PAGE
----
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Abolition of Feudal Tenure etc. (Scotland) Act 2000

Section 33: Notice reserving right to claim compensation where land subject to development value burden

130.This section is the first in a group of sections on compensation for the loss of certain real burdens reserving development value to the superior. Property may have been feued for a heavily discounted consideration, or even for no consideration, for charitable, religious, public or amenity purposes on the understanding that a further financial return is to be available to the superior later if the land is freed to be sold on the open market or used for purposes prohibited by the burden. For example, land feued for use as a sports field might be suitable for a commercial development. The superior may have been happy to grant a feu for a token sum so long as the ground was used as a sports field but may have been unwilling to allow the vassal to make a large profit by selling the land for development. Where a superior has not completed title, the saving provisions will operate in circumstances where the superior would be able to enforce the burden if he were to complete title.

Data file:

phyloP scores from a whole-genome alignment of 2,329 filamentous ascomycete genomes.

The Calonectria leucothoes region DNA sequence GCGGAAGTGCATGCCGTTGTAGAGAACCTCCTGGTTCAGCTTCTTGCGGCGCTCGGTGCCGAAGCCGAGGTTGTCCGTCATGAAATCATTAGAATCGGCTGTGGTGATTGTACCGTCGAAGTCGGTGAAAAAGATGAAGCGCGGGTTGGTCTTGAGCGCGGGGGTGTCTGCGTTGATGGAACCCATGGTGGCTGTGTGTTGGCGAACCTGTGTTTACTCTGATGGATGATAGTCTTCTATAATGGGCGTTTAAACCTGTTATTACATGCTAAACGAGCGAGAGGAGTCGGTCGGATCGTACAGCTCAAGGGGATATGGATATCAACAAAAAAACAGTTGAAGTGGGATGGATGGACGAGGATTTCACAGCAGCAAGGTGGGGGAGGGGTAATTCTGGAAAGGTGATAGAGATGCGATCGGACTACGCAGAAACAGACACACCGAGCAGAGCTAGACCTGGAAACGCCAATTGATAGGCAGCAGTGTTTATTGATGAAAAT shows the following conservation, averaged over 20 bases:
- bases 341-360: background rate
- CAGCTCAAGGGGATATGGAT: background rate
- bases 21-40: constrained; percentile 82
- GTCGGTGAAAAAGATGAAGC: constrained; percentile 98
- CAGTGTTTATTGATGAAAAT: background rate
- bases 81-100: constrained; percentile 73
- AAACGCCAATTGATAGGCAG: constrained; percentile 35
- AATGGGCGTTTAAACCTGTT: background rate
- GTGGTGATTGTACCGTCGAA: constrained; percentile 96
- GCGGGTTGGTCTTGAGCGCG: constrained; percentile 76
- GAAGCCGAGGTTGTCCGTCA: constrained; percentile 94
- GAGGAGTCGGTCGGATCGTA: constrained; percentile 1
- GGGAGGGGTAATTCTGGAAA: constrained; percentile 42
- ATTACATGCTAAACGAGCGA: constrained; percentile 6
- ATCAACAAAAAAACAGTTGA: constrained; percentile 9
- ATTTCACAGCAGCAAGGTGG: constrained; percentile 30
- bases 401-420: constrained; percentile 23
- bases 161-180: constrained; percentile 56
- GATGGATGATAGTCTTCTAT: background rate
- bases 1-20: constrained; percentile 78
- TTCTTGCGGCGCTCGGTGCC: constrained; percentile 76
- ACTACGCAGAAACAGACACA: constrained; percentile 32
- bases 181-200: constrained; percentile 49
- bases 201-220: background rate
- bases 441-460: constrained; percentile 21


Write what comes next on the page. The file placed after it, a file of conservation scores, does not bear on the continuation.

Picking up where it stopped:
131.Subsection (1) enables the superior, before the date of abolition, to reserve the right to claim compensation by executing and registering a notice in prescribed form. This subsection deals with circumstances where a superior has gifted land or sold land at a price significantly lower than that for which the superior could have sold it had the burden not been imposed.

132.Subsection (2) explains what information should be set out in the notice.

133.Subsections (3) and (4)provide that the notice must be sworn or affirmed before a notary public. Subsection (4)sets out exceptions to the normal rule that this must be done by the superior personally. Subsection (4)(b) should be read in conjunction with Schedule 2 to the Requirements of Writing (Scotland) Act 1995 which identifies who may sign on behalf of companies and other legal persons.

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Text created by the Scottish Government to explain what the Act sets out to achieve and to make the Act accessible to readers who are not legally qualified. Explanatory Notes were introduced in 1999 and accompany all Acts of the Scottish Parliament except those which result from Budget Bills.


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